Guillaume Deffuant (2006)
Comparing Extremism Propagation Patterns in Continuous Opinion Models
Journal of Artificial Societies and Social Simulation
vol. 9, no. 3
<http://jasss.soc.surrey.ac.uk/9/3/8.html>
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Received: 04-Jan-2006 Accepted: 10-Apr-2006 Published: 30-Jun-2006
(1) |
(2) |
In the next paragraph, we list the variants of the models corresponding to different choices for k_{u}.
(3) |
(4) |
(5^{*}) | |
^{*} The author is grateful to Sascha Holzhauer for having noticed an error in formula (5), which has been corrected in May 2012. |
The value of this function is 1 when the segment [x'-u',x'+u'] is totally included in the segment [x-u, x+u]. Otherwise, it is lower than 1.
(5) |
With this kernel, if u is much smaller than u', then the change is necessarily small, because then g_{u}(u',0) is small.
Figure 1. The 3 convergence types. N = 50, 2 extremists at +1 and -1, ue = 0.01 (represented in red), μ = 0.3. Top: U = 0.3, RA model. Moderate convergence (X=0.62, n =3.8). Middle: U = 0.9, RA model. Double extreme convergence (X=0.99, n=1.77). Bottom : U = 1.3, GBCU model. Single extreme convergence (X=0.97, n=1.08). See paragraph 3.2 for definitions of X and n |
(7) |
In practice, we chose ε = 0.01.
epsilon := 0.01; toDo := indices of initially moderate agents; clusters := List.new; while (toDo.size > 0): currentCluster := List.with(toDo[1]); newAdded := List.with(toDo[1]); while(newAdded.size > 0): newAdded := List.new; for (j := 1, toDo.size) if (distance(currentCluster, toDo[j]) < epsilon) newAdded.add(toDo[j]); toDo.removeAll(newAdded); currentCluster.addAll(newAdded); end while clusters.add(currentCluster); end while return(clusters)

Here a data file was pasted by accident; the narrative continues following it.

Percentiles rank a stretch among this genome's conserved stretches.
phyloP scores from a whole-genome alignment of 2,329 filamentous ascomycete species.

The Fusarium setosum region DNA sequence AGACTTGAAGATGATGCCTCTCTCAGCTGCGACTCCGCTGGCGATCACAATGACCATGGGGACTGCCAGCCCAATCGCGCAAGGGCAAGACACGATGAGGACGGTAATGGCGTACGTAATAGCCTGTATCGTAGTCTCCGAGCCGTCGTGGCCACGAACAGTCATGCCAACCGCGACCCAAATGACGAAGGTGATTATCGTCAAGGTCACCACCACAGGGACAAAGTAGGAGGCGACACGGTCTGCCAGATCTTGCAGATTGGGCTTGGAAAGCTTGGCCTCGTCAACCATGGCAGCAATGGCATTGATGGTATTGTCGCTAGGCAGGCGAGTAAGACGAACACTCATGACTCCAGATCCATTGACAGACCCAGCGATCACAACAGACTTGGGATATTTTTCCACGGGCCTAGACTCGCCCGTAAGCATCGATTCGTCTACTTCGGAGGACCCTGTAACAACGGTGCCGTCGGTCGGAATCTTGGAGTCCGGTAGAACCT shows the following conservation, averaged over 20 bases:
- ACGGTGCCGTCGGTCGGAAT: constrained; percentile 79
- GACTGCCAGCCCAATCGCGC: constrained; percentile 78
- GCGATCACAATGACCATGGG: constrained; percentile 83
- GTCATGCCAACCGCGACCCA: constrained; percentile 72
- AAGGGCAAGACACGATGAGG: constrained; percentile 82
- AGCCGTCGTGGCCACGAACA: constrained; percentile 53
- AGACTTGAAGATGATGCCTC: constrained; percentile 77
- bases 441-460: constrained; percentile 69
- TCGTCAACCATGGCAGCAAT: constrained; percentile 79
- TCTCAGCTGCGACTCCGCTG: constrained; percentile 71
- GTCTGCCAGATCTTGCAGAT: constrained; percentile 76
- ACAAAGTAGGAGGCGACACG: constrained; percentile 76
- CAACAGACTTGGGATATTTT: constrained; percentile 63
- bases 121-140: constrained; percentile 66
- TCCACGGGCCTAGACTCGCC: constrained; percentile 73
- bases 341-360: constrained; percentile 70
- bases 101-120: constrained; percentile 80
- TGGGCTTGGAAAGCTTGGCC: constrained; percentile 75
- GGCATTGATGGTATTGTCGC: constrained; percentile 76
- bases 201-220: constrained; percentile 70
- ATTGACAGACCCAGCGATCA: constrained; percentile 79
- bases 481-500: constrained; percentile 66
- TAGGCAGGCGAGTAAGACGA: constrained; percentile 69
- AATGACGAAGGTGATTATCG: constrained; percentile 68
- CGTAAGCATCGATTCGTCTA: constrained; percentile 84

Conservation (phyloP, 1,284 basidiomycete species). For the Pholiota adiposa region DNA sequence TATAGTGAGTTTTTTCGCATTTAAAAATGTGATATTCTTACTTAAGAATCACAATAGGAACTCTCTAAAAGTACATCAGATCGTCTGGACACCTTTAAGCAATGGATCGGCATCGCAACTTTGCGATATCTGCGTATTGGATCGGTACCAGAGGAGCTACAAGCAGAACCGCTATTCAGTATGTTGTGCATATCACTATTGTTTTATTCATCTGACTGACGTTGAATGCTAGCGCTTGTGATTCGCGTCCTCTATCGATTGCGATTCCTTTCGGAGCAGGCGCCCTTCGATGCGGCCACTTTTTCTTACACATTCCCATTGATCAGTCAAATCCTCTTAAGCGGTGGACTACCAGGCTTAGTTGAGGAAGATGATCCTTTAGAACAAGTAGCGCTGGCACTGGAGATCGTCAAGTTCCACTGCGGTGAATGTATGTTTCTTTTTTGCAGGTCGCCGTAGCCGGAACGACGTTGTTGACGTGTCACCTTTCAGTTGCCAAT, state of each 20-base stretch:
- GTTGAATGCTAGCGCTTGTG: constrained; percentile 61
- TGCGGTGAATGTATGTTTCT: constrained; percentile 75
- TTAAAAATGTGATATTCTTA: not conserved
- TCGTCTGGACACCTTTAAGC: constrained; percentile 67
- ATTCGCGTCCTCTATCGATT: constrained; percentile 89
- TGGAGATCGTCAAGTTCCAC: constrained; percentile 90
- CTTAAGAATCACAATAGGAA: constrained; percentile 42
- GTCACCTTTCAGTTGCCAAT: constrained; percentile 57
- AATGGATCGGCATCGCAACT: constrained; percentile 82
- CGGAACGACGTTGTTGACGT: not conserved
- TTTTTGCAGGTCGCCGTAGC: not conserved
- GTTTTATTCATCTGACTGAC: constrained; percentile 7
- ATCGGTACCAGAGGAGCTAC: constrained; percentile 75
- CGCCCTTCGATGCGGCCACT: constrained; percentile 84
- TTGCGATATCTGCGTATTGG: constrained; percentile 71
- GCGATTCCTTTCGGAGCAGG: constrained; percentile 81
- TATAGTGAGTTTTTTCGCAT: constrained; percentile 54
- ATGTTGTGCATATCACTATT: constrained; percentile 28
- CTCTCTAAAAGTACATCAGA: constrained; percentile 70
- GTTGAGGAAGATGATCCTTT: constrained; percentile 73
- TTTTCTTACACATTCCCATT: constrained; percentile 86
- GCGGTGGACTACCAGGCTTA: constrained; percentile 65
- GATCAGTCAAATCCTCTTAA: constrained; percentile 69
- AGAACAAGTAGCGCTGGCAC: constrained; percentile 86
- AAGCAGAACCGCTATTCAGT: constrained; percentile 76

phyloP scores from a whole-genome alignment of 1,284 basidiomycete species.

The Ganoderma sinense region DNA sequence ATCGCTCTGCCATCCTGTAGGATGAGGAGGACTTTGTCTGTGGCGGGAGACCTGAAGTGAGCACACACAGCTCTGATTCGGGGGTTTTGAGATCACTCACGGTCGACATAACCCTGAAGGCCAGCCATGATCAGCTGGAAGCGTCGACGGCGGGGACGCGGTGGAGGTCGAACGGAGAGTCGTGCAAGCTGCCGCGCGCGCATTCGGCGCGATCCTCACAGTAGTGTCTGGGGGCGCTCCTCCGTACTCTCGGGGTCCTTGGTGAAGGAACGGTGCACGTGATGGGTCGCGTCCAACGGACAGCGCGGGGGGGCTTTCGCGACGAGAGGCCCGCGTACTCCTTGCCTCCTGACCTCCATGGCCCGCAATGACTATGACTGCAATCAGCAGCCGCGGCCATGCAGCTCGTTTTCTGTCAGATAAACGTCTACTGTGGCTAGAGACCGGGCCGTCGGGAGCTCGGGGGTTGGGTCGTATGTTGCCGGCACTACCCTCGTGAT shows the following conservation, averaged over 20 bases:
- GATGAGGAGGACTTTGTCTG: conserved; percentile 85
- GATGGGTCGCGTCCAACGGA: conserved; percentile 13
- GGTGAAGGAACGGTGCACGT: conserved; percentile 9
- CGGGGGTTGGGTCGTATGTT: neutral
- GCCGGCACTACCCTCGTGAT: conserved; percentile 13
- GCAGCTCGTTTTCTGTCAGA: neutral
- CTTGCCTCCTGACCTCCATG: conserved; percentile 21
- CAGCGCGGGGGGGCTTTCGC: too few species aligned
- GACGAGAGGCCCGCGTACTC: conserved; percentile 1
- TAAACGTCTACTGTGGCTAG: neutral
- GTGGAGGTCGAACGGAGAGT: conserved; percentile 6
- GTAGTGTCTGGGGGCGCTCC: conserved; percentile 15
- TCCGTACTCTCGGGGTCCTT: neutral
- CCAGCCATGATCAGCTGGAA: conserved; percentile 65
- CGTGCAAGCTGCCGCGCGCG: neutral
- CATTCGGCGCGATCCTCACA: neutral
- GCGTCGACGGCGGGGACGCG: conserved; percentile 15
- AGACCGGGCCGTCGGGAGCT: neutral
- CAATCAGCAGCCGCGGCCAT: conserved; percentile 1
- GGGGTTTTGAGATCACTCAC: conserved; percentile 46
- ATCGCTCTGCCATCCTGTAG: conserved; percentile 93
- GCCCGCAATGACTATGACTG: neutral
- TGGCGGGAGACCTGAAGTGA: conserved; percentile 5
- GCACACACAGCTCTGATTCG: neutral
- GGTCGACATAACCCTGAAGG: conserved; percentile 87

(8) |
the generalised number of clusters, noted n, which is a smooth number of clusters obtained following the method defined in Derrida and Flyvbjerg (1986). Considering a final state of the population involving k clusters of opinion x_{i}, including a proportion p_{i} of the initially moderate, the generalised number of clusters is defined by:
(9) |
steps := 500; Xchange := 0.2; Xlast := computeX(); X := Xlast; XchangeThreshold := 0.01; XMax := 0.9; while ((Xchange > XchangeThreshold) | (X < XMax)): repeatNbTimes(steps * population.size): agent1 := population[random(1, N)]; neighbs := agent1.neighbours; agent2 := population[neighbs[random(1, neighbs.size)]]; k12 := kernel(agent1.unc, agent1.op, agent2.op, agent2.unc); k21 := kernel(agent2.unc, agent1.op, agent2.op, agent1.unc); agent1.setOp(agent1.op + (mu * k12 * (agent2.op - agent1.op))); agent1.setUn(agent1.unc + (mu * k12 * (agent2.unc - agent1.unc))); agent2.setOp(agent2.op + (mu * k21 * (agent1.op - agent2.op))); agent2.set(agent2.unc + (mu * k21 * (agent1.unc - agent2.unc))); end repeat; X := computeX(); Xchange := abs(X - Xlast); Xlast := X; end while;
Figure 2. BC and GBC models in total connection. Each dot represents one simulation, and the colour codes for the convergence type: • single extreme, • double extreme, • between single and double extreme, • moderate. Number of individuals: N = 400, intensity of interactions: μ = 0.3, uncertainty of extremists: u_{e} = 0.01 |